I have been moonlighting as a newspaper columnist for 12 years.
My day job as a real estate agent and state board member of Realtors provides fodder for my weekly missions to you, my readers. And for a dozen trips around the sun, it’s been my mission to guide you through the buying and selling of one of life’s most precious possessions.
From how to create an eye-catching V shape in sofa cushions to taxes and closing costs, from decorating tips to exterminating termites, I offer advice, tips, advice, tricks and, in my humble opinion, even wisdom. .
I’ve written over 500 columns, my editor estimates.
Ninety-nine percent of the content comes from real estate deals I’ve helped broker over the years and all the ‘splaining’ I’ve done with clients and colleagues.
Occasionally, I get feedback from readers.
A gentleman named Bill told me he appreciated my looking at things. A cat lady wants to challenge the expression, “There’s more than one way to skin a cat.”
One broker told me he used my column in weekly office meetings to train his agents. Many readers asked for advice, and there was one sad story of a victim of wire fraud. For the most part, I reserve my advice for my clients and this column.
I’ve written about finances, scams, HOAs, repairs, organizing, cleaning, painting, planting, photography, and in recent years, coping with Covid-19.
And now, dear readers, I think I may have said everything I thought to say.
Which means, it’s time for me to call.
As a final sign of my hope and prayers for your success, I’ll repeat the most valuable tips I’ve shared over the past 12 years. In no particular order, they are:
Do the math for the money: Find out the maximum down payment, expected closing costs and monthly total payments (PITIA – principle, interest, property taxes, home owner insurance and home owner association fees).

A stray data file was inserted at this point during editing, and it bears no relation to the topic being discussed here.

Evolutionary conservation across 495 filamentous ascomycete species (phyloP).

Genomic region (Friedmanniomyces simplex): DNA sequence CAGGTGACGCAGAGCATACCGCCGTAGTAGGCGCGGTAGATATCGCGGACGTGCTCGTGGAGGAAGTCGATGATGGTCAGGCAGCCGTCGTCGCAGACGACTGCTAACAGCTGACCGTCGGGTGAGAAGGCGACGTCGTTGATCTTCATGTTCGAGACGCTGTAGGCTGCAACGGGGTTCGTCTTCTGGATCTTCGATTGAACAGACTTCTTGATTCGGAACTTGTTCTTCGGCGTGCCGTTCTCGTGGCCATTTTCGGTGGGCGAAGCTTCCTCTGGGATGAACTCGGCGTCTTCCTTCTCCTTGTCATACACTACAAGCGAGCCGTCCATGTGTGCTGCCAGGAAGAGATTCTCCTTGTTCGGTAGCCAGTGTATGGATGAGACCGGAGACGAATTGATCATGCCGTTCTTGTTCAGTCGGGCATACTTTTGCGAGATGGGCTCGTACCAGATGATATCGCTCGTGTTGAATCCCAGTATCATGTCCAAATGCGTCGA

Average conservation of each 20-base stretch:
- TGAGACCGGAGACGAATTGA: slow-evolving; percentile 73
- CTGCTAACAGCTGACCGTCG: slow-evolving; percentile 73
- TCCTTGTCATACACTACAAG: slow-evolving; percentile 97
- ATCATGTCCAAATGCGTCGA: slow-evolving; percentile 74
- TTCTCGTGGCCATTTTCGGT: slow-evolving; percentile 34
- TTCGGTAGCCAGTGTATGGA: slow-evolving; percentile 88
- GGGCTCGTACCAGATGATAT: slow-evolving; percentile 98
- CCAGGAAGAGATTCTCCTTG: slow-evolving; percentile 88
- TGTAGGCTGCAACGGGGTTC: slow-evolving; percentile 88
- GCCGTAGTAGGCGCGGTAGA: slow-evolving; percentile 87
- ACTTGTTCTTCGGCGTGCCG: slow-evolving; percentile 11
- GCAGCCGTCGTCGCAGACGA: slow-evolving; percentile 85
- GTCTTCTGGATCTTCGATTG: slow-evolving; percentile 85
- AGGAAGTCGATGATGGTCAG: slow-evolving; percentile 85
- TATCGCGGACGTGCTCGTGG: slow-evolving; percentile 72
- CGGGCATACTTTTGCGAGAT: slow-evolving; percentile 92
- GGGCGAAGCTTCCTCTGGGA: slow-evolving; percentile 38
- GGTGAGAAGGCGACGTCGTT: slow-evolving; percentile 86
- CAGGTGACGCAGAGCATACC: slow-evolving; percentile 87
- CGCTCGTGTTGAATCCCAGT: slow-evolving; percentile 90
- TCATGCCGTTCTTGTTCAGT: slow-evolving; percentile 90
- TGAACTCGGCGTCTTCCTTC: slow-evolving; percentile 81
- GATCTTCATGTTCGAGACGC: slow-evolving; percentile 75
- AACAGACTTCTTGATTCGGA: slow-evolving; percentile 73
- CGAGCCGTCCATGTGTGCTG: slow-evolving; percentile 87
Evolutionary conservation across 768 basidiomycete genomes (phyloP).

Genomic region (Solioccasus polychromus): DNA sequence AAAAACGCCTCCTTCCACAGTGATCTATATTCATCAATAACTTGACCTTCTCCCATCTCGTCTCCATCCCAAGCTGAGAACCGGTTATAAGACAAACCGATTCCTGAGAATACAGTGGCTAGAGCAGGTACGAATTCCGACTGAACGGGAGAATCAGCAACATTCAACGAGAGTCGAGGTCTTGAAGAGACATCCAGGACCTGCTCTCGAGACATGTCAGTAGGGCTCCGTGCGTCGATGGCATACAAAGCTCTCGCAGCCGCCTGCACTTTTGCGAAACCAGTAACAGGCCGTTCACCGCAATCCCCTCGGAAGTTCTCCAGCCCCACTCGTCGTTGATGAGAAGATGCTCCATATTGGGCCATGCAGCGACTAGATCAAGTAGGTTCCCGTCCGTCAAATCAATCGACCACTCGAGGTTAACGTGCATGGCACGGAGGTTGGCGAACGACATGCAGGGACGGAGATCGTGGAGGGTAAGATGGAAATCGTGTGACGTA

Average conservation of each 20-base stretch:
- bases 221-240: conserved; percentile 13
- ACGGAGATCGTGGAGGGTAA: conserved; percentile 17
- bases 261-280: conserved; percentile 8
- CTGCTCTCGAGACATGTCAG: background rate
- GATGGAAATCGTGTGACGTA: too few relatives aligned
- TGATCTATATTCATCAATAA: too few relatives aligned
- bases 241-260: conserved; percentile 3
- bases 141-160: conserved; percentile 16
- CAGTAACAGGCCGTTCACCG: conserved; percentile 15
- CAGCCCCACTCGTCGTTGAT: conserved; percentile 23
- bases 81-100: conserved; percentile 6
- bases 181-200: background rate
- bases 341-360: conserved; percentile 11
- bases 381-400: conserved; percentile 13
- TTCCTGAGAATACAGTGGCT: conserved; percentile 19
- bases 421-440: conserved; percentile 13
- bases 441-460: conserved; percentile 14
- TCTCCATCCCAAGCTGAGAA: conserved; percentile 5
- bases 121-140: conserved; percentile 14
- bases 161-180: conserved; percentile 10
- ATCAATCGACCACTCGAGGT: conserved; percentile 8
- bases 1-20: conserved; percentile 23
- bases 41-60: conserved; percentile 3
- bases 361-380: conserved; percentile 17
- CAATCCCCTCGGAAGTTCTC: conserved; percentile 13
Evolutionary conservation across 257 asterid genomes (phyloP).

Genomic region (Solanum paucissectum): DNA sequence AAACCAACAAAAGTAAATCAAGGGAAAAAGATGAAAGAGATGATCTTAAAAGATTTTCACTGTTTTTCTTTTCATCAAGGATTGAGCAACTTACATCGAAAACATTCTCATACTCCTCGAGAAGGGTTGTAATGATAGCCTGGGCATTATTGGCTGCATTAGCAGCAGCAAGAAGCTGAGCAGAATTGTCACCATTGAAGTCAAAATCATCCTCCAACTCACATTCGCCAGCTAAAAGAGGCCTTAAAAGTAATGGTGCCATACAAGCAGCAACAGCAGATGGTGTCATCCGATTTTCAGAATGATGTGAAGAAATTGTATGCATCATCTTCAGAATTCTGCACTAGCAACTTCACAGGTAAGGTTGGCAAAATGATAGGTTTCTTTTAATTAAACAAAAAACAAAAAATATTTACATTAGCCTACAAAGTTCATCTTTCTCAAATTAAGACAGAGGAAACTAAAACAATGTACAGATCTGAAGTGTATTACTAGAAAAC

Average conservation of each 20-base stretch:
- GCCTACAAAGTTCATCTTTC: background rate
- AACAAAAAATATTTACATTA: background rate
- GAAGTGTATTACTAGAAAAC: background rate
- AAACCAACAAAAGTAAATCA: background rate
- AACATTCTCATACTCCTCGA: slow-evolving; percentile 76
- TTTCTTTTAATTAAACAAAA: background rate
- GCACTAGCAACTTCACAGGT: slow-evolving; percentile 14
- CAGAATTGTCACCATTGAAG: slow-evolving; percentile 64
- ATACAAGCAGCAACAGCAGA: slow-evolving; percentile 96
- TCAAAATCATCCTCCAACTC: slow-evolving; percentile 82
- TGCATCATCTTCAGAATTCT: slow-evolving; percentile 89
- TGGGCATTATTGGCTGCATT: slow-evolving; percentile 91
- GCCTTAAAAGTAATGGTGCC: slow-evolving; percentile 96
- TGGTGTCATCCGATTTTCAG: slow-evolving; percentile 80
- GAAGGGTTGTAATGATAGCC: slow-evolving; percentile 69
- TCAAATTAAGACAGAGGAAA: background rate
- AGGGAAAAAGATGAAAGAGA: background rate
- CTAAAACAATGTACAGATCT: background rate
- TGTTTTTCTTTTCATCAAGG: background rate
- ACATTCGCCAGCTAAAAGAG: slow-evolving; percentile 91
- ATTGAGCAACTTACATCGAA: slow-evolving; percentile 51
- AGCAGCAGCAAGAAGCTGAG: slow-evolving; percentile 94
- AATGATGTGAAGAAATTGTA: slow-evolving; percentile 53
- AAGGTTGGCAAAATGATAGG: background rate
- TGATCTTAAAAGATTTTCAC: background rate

Get pre-approved for a loan so you know not only if you qualify, but also the expected interest rate based on your income, assets and credit score.
Check your requirements: The more specific you can be about what you want and don’t want, the easier it will be to come up with a short list of options when you’re ready to buy.
Change from selling your home to selling your home: Stripping away all the memories you’ve created and viewing your home as an asset to get you to your next destination rather than a sentimental family home is critical to your success as a seller.
Protect your property: Protect yourself and your valuables as you prepare to invite a whole host of guests into your home. Keep jewelry, guns, prescription drugs, and small electronics out of sight and out of reach. Install security cameras and review the record after each screening.
Avoid congestion: Whether it’s an endless stream of shows making your life more chaotic, or receiving multiple offers in days or not getting any show requests at all, there will be a lot to add in the process.
Keep calm, take time to tackle the extra work and give yourself some grace, but don’t procrastinate or dillydally – this is a short-term project and will be over in a few weeks or months.
Expect bumps on the road; The unexpected may happen. Termites, tile leaks, roof leaks, unauthorized additions, and closing delays are just a few examples of unexpected situations you may encounter on your move.
Believe that these can mostly be remedied through creativity, negotiation and finance.
Enter the work; Clean the carpet or replace it with a new white carpet to make your rooms look better.
Clean the walls, floors, windows and cabinets. Sly. Remove all personal photos.
Find suitable towels. Get matching bedding, with tons of plush pillows.
Trim the trees, cultivate the lawn and fill the beds with flowers.
Market conditions are important: The main factors to be aware of when buying or selling are supply, demand and interest rates. Then it’s Econ 101.
Read the terms: Yes, it is long. Yes, it’s boring. Yes, you should read it.
If you have to ask if it should be disclosed, it should be disclosed. Barking dogs, leaky porches, rickety fences, noisy neighbors, and a broken faucet in the bathroom.
There are pages of explanations to jog your memory, but they don’t cover everything. Describe everything you think could affect your home’s value or desirability.
Start packing as soon as possible. Even before the sign enters the yard, start packing.
Sort your things to pack for moving to your new home, donate to a local charity, throw away. This is arguably the hardest part, so getting ahead of it will make the process easier.
If I come across something new and unique that needs to be said, I will submit another column. Until then, Aloha.
Leslie Sargent Eskledson is an agent with RealTone Group West and a member of the California Association of Realtors Board of Directors. She can be reached at 949-678-3373 or firstname.lastname@example.org.